Is it incorrect to phrase a comparison in the following way:
Men are prone more than women to depression.
Or must the adjective always follow more?
Men are more prone than women to depression.
Since you are expressing a comparison in a particular quality between the two sets, you should use a comparative construction.
Many adjectives have natural comparative equivalents: "good" and "better," "dumb" and "dumber." However, many more adjectives lack any natural comparative; there is no such word as "beautifuler" or "proner." In such cases we form a comparative using the strict construction: more [adjective].
This can give rise to ambiguity in sentences that could be modified in other ways by including the word more. The example you present could use this modifier to indicate the frequency rather than the extent to which men are prone to depression when compared to women.
It's a moot point in this particular case due to that fact that the word prone is used here to express a potential for, rather than an actual, occurrence and therefore frequency and extent are conceptually conflated (I think Kosmonaut touched on this.) If we were to take a clearer example, this issue might be more obvious:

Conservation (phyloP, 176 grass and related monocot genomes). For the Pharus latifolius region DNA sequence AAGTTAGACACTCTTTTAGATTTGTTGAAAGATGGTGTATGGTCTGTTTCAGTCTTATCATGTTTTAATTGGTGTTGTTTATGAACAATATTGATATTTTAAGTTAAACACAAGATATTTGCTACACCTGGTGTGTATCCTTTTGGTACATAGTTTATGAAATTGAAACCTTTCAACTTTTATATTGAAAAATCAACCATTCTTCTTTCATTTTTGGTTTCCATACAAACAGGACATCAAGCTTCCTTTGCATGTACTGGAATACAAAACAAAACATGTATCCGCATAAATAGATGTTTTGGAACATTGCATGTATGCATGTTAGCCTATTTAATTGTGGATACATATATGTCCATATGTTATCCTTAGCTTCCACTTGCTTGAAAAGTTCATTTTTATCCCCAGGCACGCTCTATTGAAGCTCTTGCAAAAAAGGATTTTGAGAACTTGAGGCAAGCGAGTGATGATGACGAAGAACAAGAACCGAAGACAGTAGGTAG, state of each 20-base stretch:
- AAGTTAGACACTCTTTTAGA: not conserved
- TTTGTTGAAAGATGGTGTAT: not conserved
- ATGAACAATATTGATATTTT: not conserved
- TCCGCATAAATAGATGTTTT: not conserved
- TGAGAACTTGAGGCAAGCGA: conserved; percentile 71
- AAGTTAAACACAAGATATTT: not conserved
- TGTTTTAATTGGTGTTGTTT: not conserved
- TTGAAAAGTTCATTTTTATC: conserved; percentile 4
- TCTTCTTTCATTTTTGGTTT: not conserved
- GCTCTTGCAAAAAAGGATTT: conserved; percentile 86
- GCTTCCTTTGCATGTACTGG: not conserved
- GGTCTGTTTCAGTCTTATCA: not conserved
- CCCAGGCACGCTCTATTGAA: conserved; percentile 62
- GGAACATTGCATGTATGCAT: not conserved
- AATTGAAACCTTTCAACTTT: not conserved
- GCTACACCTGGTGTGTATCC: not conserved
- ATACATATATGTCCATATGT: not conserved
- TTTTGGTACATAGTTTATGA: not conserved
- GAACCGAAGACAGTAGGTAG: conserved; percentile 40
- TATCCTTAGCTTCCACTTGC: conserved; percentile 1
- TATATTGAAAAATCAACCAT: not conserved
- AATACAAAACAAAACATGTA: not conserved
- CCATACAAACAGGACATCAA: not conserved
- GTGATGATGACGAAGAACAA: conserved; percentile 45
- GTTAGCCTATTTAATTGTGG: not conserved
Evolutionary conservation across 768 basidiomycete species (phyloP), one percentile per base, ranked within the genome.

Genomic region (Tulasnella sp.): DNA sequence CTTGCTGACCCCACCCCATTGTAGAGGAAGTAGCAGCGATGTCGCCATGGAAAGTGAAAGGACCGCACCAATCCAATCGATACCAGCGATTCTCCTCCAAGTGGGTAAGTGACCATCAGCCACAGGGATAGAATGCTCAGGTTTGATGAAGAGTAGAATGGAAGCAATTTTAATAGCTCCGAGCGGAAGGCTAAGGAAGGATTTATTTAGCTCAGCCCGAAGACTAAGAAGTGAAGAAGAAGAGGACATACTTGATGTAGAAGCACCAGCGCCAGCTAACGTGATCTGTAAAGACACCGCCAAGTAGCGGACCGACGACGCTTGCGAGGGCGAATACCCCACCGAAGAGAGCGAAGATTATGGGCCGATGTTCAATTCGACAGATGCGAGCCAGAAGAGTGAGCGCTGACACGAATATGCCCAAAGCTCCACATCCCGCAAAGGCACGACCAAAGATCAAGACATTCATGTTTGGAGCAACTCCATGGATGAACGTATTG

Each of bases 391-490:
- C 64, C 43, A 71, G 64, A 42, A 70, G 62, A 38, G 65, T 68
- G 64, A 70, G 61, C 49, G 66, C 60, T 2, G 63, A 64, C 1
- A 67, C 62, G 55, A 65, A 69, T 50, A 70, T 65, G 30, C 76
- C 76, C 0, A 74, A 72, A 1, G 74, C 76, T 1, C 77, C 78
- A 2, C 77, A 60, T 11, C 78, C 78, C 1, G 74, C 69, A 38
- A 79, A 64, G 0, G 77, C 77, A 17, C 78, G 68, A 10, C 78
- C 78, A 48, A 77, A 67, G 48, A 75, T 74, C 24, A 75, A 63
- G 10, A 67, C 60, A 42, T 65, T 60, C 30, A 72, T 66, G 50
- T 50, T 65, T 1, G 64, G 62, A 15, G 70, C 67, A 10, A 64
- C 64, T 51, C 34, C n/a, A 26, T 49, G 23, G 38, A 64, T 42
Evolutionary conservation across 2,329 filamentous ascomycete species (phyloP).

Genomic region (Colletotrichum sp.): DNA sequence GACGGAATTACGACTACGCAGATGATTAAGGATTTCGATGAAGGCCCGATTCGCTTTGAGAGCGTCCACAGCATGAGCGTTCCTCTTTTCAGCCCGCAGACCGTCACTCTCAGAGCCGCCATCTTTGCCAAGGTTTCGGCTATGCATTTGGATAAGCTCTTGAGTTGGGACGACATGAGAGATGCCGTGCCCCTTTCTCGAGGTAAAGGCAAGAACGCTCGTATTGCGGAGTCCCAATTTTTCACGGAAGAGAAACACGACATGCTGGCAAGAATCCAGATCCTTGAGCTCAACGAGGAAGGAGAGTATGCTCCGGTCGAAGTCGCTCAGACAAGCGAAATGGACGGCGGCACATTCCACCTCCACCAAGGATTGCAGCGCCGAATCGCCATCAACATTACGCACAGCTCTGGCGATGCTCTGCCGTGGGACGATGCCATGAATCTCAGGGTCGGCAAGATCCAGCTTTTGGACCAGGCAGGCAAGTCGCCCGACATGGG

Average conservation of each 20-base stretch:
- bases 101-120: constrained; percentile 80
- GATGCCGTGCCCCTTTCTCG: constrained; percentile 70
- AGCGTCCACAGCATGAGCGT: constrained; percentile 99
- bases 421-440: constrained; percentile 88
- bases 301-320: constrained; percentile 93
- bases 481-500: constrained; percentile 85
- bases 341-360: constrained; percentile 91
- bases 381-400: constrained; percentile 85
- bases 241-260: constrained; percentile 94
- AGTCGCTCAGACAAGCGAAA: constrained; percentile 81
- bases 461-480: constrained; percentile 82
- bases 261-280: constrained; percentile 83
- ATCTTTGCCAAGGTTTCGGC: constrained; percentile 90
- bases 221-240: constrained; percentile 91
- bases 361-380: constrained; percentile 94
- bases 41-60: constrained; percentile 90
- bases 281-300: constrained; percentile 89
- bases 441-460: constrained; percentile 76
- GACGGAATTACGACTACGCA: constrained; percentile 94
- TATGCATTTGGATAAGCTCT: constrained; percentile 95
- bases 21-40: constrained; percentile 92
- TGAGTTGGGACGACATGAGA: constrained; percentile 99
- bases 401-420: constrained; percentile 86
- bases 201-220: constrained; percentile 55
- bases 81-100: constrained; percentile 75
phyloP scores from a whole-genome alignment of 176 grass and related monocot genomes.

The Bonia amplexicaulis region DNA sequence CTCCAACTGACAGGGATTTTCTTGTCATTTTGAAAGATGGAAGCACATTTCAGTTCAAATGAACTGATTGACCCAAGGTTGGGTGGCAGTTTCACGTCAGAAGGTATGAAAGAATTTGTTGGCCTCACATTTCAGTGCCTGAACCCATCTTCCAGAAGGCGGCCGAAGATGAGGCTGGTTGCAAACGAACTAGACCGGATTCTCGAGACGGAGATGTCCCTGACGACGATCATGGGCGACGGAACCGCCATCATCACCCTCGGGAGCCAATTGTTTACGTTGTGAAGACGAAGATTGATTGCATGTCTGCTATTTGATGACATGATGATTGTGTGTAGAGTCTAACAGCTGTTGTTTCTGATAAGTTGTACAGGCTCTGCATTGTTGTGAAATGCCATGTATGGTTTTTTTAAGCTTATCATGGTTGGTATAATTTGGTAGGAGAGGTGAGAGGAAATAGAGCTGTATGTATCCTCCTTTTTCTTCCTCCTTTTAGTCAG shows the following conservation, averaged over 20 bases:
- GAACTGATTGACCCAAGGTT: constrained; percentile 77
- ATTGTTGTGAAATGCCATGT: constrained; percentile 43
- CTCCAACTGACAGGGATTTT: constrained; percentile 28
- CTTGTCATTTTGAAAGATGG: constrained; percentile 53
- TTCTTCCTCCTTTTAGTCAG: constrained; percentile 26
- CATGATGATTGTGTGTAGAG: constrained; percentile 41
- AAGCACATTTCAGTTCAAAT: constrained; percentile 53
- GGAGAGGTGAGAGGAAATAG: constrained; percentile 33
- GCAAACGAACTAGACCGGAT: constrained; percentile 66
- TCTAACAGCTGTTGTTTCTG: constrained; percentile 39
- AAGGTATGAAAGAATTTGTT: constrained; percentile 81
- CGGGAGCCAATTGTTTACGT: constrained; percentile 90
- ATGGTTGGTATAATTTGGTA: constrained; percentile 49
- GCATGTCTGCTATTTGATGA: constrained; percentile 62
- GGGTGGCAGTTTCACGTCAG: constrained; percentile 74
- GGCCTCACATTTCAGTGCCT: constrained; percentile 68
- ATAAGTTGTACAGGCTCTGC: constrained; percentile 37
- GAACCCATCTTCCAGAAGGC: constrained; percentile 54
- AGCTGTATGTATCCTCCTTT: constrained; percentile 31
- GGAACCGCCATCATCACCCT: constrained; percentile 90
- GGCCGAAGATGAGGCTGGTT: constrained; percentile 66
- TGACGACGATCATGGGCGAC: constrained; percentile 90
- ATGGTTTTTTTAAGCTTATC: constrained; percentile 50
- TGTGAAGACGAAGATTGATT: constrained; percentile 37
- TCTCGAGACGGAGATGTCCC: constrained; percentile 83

You might almost be able to "hear" the missing word in the second sentence:
...meaning their answers or endeavors are accurate more of the time, regardless of how much more accurate. This does not carry the same meaning as the first sentence, which states that a boy's endeavors or answers are, in general, nearer to exact or correct, regardless of how frequently. The adjective accurate is not itself being measured and compared for the two sets here, so the more modifier is used elsewhere to modify the sentence.
So, when framing a comparative sentence, one should use the standard construction of more [adjective] as though it is a single comparative adjective, provided it is the quality itself that you wish to compare. If you wish to compare the frequency of occurrence of an arbitrary but uniform quality, you do not need to modify the adjective but should otherwise modify the sentence to make clear what you are comparing. If there is little distinction between the two concepts (as in your example) then I would recommend the standard more [adjective] as it is more natural.
I would actually go with either of the two following wordings:
Both of the above sound much more natural to me than your second sentence:
Which, in turn, still sounds more natural than your first one:
Those two word orders mean two different things.
Sentence (2) means that men have a higher susceptibility to depression than women do.
Sentence (1) means that men are susceptible to depression more often than women.
So, you can't use the word order in (1) if you mean (2).
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